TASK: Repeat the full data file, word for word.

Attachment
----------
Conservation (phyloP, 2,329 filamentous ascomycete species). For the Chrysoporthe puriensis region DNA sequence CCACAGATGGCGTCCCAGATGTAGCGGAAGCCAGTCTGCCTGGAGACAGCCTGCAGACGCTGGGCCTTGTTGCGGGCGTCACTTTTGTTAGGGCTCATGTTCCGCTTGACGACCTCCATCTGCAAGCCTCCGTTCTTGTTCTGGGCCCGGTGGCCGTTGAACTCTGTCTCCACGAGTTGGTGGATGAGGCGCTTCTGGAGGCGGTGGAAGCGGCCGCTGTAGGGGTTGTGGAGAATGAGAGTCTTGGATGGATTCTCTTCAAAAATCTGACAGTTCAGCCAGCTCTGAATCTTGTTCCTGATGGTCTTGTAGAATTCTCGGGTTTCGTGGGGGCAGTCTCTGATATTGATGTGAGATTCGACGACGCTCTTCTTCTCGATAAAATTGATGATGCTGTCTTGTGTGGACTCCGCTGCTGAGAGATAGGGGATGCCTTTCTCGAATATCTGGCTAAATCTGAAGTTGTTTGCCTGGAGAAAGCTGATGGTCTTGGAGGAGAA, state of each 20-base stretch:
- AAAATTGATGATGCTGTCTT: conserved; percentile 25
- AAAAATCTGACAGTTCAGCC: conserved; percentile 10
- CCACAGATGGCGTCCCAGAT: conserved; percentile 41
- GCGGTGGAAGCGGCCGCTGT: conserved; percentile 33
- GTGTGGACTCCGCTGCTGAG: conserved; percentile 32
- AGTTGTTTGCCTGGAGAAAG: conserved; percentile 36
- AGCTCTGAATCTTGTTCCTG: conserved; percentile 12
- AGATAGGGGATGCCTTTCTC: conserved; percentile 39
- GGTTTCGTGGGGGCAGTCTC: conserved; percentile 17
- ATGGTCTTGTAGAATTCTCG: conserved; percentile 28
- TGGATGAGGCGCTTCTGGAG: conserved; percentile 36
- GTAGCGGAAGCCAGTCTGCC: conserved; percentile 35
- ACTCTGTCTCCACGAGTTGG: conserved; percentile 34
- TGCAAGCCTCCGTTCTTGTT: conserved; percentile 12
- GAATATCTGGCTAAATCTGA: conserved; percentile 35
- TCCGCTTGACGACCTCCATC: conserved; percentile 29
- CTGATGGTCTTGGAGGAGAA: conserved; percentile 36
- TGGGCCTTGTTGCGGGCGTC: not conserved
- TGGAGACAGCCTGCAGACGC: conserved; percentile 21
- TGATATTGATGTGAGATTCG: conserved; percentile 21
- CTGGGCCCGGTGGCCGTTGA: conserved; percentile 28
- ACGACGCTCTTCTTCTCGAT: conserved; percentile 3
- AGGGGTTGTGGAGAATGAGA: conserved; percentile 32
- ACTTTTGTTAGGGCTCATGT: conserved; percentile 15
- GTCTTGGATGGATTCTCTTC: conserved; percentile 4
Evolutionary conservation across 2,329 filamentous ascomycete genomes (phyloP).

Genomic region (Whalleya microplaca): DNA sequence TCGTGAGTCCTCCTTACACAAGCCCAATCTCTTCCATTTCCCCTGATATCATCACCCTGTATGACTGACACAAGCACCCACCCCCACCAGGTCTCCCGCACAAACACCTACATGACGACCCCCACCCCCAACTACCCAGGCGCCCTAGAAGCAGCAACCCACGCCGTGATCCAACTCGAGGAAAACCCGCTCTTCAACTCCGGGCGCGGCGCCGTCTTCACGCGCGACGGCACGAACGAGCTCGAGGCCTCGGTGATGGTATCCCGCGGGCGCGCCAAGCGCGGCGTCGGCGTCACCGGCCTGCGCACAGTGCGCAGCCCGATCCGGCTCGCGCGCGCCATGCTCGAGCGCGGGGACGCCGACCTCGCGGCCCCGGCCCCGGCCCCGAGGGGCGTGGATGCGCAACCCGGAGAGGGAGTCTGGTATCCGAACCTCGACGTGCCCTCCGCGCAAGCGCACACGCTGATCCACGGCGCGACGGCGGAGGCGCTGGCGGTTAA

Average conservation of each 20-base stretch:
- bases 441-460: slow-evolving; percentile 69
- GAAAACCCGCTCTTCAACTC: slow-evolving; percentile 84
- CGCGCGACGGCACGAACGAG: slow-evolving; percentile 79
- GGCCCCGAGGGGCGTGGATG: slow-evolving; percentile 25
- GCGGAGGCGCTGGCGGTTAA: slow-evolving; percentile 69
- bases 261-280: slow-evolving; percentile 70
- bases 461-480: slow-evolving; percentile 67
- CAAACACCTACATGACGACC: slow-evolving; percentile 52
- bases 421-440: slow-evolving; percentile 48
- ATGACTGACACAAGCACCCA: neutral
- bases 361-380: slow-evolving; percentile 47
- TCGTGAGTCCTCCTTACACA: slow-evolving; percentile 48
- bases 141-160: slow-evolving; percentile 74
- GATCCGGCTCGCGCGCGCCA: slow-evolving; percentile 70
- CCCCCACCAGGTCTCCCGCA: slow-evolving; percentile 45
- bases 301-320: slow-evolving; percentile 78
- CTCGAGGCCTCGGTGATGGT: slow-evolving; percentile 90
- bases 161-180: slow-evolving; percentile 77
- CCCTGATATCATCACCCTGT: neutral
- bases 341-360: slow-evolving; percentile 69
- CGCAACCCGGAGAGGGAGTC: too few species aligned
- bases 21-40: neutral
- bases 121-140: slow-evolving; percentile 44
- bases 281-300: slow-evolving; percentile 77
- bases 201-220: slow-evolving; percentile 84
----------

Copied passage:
Conservation (phyloP, 2,329 filamentous ascomycete species). For the Chrysoporthe puriensis region DNA sequence CCACAGATGGCGTCCCAGATGTAGCGGAAGCCAGTCTGCCTGGAGACAGCCTGCAGACGCTGGGCCTTGTTGCGGGCGTCACTTTTGTTAGGGCTCATGTTCCGCTTGACGACCTCCATCTGCAAGCCTCCGTTCTTGTTCTGGGCCCGGTGGCCGTTGAACTCTGTCTCCACGAGTTGGTGGATGAGGCGCTTCTGGAGGCGGTGGAAGCGGCCGCTGTAGGGGTTGTGGAGAATGAGAGTCTTGGATGGATTCTCTTCAAAAATCTGACAGTTCAGCCAGCTCTGAATCTTGTTCCTGATGGTCTTGTAGAATTCTCGGGTTTCGTGGGGGCAGTCTCTGATATTGATGTGAGATTCGACGACGCTCTTCTTCTCGATAAAATTGATGATGCTGTCTTGTGTGGACTCCGCTGCTGAGAGATAGGGGATGCCTTTCTCGAATATCTGGCTAAATCTGAAGTTGTTTGCCTGGAGAAAGCTGATGGTCTTGGAGGAGAA, state of each 20-base stretch:
- AAAATTGATGATGCTGTCTT: conserved; percentile 25
- AAAAATCTGACAGTTCAGCC: conserved; percentile 10
- CCACAGATGGCGTCCCAGAT: conserved; percentile 41
- GCGGTGGAAGCGGCCGCTGT: conserved; percentile 33
- GTGTGGACTCCGCTGCTGAG: conserved; percentile 32
- AGTTGTTTGCCTGGAGAAAG: conserved; percentile 36
- AGCTCTGAATCTTGTTCCTG: conserved; percentile 12
- AGATAGGGGATGCCTTTCTC: conserved; percentile 39
- GGTTTCGTGGGGGCAGTCTC: conserved; percentile 17
- ATGGTCTTGTAGAATTCTCG: conserved; percentile 28
- TGGATGAGGCGCTTCTGGAG: conserved; percentile 36
- GTAGCGGAAGCCAGTCTGCC: conserved; percentile 35
- ACTCTGTCTCCACGAGTTGG: conserved; percentile 34
- TGCAAGCCTCCGTTCTTGTT: conserved; percentile 12
- GAATATCTGGCTAAATCTGA: conserved; percentile 35
- TCCGCTTGACGACCTCCATC: conserved; percentile 29
- CTGATGGTCTTGGAGGAGAA: conserved; percentile 36
- TGGGCCTTGTTGCGGGCGTC: not conserved
- TGGAGACAGCCTGCAGACGC: conserved; percentile 21
- TGATATTGATGTGAGATTCG: conserved; percentile 21
- CTGGGCCCGGTGGCCGTTGA: conserved; percentile 28
- ACGACGCTCTTCTTCTCGAT: conserved; percentile 3
- AGGGGTTGTGGAGAATGAGA: conserved; percentile 32
- ACTTTTGTTAGGGCTCATGT: conserved; percentile 15
- GTCTTGGATGGATTCTCTTC: conserved; percentile 4
Evolutionary conservation across 2,329 filamentous ascomycete genomes (phyloP).

Genomic region (Whalleya microplaca): DNA sequence TCGTGAGTCCTCCTTACACAAGCCCAATCTCTTCCATTTCCCCTGATATCATCACCCTGTATGACTGACACAAGCACCCACCCCCACCAGGTCTCCCGCACAAACACCTACATGACGACCCCCACCCCCAACTACCCAGGCGCCCTAGAAGCAGCAACCCACGCCGTGATCCAACTCGAGGAAAACCCGCTCTTCAACTCCGGGCGCGGCGCCGTCTTCACGCGCGACGGCACGAACGAGCTCGAGGCCTCGGTGATGGTATCCCGCGGGCGCGCCAAGCGCGGCGTCGGCGTCACCGGCCTGCGCACAGTGCGCAGCCCGATCCGGCTCGCGCGCGCCATGCTCGAGCGCGGGGACGCCGACCTCGCGGCCCCGGCCCCGGCCCCGAGGGGCGTGGATGCGCAACCCGGAGAGGGAGTCTGGTATCCGAACCTCGACGTGCCCTCCGCGCAAGCGCACACGCTGATCCACGGCGCGACGGCGGAGGCGCTGGCGGTTAA

Average conservation of each 20-base stretch:
- bases 441-460: slow-evolving; percentile 69
- GAAAACCCGCTCTTCAACTC: slow-evolving; percentile 84
- CGCGCGACGGCACGAACGAG: slow-evolving; percentile 79
- GGCCCCGAGGGGCGTGGATG: slow-evolving; percentile 25
- GCGGAGGCGCTGGCGGTTAA: slow-evolving; percentile 69
- bases 261-280: slow-evolving; percentile 70
- bases 461-480: slow-evolving; percentile 67
- CAAACACCTACATGACGACC: slow-evolving; percentile 52
- bases 421-440: slow-evolving; percentile 48
- ATGACTGACACAAGCACCCA: neutral
- bases 361-380: slow-evolving; percentile 47
- TCGTGAGTCCTCCTTACACA: slow-evolving; percentile 48
- bases 141-160: slow-evolving; percentile 74
- GATCCGGCTCGCGCGCGCCA: slow-evolving; percentile 70
- CCCCCACCAGGTCTCCCGCA: slow-evolving; percentile 45
- bases 301-320: slow-evolving; percentile 78
- CTCGAGGCCTCGGTGATGGT: slow-evolving; percentile 90
- bases 161-180: slow-evolving; percentile 77
- CCCTGATATCATCACCCTGT: neutral
- bases 341-360: slow-evolving; percentile 69
- CGCAACCCGGAGAGGGAGTC: too few species aligned
- bases 21-40: neutral
- bases 121-140: slow-evolving; percentile 44
- bases 281-300: slow-evolving; percentile 77
- bases 201-220: slow-evolving; percentile 84